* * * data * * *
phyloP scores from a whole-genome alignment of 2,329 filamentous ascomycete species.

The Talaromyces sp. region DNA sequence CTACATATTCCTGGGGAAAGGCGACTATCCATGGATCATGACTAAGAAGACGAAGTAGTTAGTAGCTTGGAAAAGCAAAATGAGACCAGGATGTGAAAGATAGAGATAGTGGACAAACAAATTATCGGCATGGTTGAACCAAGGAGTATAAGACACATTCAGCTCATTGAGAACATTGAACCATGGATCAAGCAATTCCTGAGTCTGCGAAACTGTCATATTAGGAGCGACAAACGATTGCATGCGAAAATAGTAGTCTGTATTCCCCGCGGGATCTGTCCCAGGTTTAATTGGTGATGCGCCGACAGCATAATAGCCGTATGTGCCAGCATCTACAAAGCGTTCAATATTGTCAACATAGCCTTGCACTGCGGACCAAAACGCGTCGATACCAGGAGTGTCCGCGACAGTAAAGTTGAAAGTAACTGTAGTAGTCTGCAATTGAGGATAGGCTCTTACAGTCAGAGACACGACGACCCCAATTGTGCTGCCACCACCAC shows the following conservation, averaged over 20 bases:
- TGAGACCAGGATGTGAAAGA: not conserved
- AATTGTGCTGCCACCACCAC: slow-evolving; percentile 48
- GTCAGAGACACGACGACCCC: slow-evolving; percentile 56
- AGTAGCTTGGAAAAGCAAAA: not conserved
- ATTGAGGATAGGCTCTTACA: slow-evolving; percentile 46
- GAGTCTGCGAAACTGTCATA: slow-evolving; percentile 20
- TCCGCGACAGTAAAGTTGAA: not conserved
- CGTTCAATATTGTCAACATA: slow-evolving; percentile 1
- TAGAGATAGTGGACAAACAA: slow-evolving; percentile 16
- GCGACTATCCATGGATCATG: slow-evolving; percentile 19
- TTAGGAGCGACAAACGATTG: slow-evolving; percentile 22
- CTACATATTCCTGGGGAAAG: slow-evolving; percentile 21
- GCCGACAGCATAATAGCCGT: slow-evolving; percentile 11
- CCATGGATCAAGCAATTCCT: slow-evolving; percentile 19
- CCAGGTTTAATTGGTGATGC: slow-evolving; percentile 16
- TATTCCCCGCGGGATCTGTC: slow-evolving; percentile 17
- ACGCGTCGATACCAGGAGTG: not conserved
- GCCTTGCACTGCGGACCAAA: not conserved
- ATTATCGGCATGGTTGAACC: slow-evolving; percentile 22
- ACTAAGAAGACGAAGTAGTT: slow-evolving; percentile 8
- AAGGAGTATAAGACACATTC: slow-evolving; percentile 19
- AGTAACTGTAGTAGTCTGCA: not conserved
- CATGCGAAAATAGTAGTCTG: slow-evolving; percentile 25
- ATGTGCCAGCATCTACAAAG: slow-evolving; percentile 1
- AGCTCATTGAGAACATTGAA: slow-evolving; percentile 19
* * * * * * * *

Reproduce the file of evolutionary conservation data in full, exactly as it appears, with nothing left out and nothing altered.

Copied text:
phyloP scores from a whole-genome alignment of 2,329 filamentous ascomycete species.

The Talaromyces sp. region DNA sequence CTACATATTCCTGGGGAAAGGCGACTATCCATGGATCATGACTAAGAAGACGAAGTAGTTAGTAGCTTGGAAAAGCAAAATGAGACCAGGATGTGAAAGATAGAGATAGTGGACAAACAAATTATCGGCATGGTTGAACCAAGGAGTATAAGACACATTCAGCTCATTGAGAACATTGAACCATGGATCAAGCAATTCCTGAGTCTGCGAAACTGTCATATTAGGAGCGACAAACGATTGCATGCGAAAATAGTAGTCTGTATTCCCCGCGGGATCTGTCCCAGGTTTAATTGGTGATGCGCCGACAGCATAATAGCCGTATGTGCCAGCATCTACAAAGCGTTCAATATTGTCAACATAGCCTTGCACTGCGGACCAAAACGCGTCGATACCAGGAGTGTCCGCGACAGTAAAGTTGAAAGTAACTGTAGTAGTCTGCAATTGAGGATAGGCTCTTACAGTCAGAGACACGACGACCCCAATTGTGCTGCCACCACCAC shows the following conservation, averaged over 20 bases:
- TGAGACCAGGATGTGAAAGA: not conserved
- AATTGTGCTGCCACCACCAC: slow-evolving; percentile 48
- GTCAGAGACACGACGACCCC: slow-evolving; percentile 56
- AGTAGCTTGGAAAAGCAAAA: not conserved
- ATTGAGGATAGGCTCTTACA: slow-evolving; percentile 46
- GAGTCTGCGAAACTGTCATA: slow-evolving; percentile 20
- TCCGCGACAGTAAAGTTGAA: not conserved
- CGTTCAATATTGTCAACATA: slow-evolving; percentile 1
- TAGAGATAGTGGACAAACAA: slow-evolving; percentile 16
- GCGACTATCCATGGATCATG: slow-evolving; percentile 19
- TTAGGAGCGACAAACGATTG: slow-evolving; percentile 22
- CTACATATTCCTGGGGAAAG: slow-evolving; percentile 21
- GCCGACAGCATAATAGCCGT: slow-evolving; percentile 11
- CCATGGATCAAGCAATTCCT: slow-evolving; percentile 19
- CCAGGTTTAATTGGTGATGC: slow-evolving; percentile 16
- TATTCCCCGCGGGATCTGTC: slow-evolving; percentile 17
- ACGCGTCGATACCAGGAGTG: not conserved
- GCCTTGCACTGCGGACCAAA: not conserved
- ATTATCGGCATGGTTGAACC: slow-evolving; percentile 22
- ACTAAGAAGACGAAGTAGTT: slow-evolving; percentile 8
- AAGGAGTATAAGACACATTC: slow-evolving; percentile 19
- AGTAACTGTAGTAGTCTGCA: not conserved
- CATGCGAAAATAGTAGTCTG: slow-evolving; percentile 25
- ATGTGCCAGCATCTACAAAG: slow-evolving; percentile 1
- AGCTCATTGAGAACATTGAA: slow-evolving; percentile 19